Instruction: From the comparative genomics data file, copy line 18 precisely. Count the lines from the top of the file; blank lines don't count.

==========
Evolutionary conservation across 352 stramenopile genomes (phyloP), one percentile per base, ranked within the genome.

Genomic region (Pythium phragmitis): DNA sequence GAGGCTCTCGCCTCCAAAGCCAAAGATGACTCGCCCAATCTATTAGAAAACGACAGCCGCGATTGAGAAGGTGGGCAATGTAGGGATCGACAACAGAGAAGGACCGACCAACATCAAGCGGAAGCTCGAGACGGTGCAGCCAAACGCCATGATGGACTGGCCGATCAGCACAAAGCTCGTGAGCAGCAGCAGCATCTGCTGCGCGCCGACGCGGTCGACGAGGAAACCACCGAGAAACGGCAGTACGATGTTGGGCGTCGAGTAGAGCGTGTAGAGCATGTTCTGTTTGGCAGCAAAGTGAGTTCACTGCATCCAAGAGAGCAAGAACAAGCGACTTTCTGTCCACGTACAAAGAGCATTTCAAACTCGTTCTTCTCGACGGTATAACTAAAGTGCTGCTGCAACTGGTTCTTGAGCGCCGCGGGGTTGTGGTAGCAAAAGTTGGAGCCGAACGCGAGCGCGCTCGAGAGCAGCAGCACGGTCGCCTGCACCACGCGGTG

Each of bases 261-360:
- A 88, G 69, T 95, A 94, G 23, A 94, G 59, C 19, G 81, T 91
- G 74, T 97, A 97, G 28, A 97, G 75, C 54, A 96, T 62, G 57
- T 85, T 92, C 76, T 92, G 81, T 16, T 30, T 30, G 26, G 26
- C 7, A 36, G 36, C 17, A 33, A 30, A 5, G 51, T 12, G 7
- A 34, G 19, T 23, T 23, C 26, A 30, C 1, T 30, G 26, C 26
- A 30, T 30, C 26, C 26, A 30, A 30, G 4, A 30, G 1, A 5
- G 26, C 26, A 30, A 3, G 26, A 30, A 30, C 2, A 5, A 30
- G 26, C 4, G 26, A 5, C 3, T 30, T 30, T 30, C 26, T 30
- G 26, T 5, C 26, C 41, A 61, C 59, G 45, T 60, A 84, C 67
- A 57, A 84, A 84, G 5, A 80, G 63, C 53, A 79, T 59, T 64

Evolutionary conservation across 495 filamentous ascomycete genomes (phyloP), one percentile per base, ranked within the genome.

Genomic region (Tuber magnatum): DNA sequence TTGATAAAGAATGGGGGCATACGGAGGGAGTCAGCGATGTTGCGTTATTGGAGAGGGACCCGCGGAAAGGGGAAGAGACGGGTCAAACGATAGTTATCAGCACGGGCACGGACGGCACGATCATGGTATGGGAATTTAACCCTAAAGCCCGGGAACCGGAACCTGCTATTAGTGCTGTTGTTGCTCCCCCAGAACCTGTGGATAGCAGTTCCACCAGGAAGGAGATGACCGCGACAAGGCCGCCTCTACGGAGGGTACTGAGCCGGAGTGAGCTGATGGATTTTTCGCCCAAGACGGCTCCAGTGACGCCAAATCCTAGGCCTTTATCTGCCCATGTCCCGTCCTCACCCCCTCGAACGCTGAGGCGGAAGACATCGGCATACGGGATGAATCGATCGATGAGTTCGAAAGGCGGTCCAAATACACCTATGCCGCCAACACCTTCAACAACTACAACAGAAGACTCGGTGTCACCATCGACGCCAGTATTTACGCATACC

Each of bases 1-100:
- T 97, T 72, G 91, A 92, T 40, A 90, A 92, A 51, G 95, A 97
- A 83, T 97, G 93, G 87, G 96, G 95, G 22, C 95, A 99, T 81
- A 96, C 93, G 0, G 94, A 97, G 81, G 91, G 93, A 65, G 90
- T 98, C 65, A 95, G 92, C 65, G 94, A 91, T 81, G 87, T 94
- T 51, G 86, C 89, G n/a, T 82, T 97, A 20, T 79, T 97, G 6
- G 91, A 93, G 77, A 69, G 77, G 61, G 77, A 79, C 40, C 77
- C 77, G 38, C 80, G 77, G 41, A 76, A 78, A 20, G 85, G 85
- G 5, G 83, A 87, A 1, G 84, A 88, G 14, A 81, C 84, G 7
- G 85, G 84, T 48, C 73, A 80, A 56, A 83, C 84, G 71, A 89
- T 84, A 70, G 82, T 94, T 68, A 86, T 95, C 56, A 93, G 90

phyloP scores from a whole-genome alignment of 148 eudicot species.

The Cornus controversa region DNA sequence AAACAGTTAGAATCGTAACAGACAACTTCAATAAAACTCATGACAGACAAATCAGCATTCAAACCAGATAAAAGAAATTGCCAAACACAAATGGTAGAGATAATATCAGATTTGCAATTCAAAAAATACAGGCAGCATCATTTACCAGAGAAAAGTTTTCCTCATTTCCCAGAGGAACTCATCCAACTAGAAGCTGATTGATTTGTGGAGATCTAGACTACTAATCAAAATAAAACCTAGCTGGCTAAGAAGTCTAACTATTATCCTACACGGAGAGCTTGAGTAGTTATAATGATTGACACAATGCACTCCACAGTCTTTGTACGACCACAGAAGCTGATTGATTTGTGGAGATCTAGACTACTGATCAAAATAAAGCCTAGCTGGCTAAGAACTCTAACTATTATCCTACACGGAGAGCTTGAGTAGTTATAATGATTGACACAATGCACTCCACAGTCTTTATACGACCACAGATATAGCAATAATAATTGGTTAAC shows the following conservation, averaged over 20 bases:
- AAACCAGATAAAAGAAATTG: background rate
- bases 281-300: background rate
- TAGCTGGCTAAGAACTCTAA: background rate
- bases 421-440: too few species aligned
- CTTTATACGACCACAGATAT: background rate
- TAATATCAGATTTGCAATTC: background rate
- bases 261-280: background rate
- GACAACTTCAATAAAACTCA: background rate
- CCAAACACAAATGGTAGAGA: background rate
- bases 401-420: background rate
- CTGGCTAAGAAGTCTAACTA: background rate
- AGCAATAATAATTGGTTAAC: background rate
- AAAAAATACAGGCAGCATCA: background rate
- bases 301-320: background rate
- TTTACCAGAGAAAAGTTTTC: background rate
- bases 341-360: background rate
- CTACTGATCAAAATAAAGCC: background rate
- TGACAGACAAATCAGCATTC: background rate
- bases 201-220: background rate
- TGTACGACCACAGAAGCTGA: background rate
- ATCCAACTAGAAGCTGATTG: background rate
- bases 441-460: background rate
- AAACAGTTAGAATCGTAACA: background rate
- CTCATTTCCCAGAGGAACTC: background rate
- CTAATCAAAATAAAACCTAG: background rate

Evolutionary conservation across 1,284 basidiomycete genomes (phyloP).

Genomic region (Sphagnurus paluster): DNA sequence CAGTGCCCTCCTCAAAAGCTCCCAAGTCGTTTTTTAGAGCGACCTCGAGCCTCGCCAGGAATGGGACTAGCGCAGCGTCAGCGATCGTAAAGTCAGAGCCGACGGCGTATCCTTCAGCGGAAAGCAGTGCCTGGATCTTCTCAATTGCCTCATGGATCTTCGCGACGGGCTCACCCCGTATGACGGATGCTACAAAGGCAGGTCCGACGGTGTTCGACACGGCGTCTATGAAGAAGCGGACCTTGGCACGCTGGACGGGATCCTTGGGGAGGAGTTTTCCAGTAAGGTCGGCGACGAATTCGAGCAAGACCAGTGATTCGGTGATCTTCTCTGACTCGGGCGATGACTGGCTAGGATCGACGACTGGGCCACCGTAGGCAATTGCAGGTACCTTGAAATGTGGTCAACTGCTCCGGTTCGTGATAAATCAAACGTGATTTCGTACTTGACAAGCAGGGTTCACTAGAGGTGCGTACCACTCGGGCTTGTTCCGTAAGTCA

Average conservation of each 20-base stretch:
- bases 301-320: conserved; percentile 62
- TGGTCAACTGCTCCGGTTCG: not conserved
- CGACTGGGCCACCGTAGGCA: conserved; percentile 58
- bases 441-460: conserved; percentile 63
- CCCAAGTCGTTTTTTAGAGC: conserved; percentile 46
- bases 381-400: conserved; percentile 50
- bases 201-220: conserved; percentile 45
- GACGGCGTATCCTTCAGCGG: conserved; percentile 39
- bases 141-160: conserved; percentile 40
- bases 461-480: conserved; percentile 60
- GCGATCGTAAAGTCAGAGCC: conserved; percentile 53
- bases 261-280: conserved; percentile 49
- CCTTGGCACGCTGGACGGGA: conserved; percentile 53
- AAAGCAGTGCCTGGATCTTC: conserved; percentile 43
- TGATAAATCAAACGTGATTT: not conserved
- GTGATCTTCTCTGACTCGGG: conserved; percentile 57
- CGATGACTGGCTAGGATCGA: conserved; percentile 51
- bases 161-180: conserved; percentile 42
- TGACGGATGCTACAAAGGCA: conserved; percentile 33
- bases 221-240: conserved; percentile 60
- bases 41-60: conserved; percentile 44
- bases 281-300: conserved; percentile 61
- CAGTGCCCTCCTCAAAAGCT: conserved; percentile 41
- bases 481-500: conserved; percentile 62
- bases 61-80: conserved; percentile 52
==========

- A 83, T 97, G 93, G 87, G 96, G 95, G 22, C 95, A 99, T 81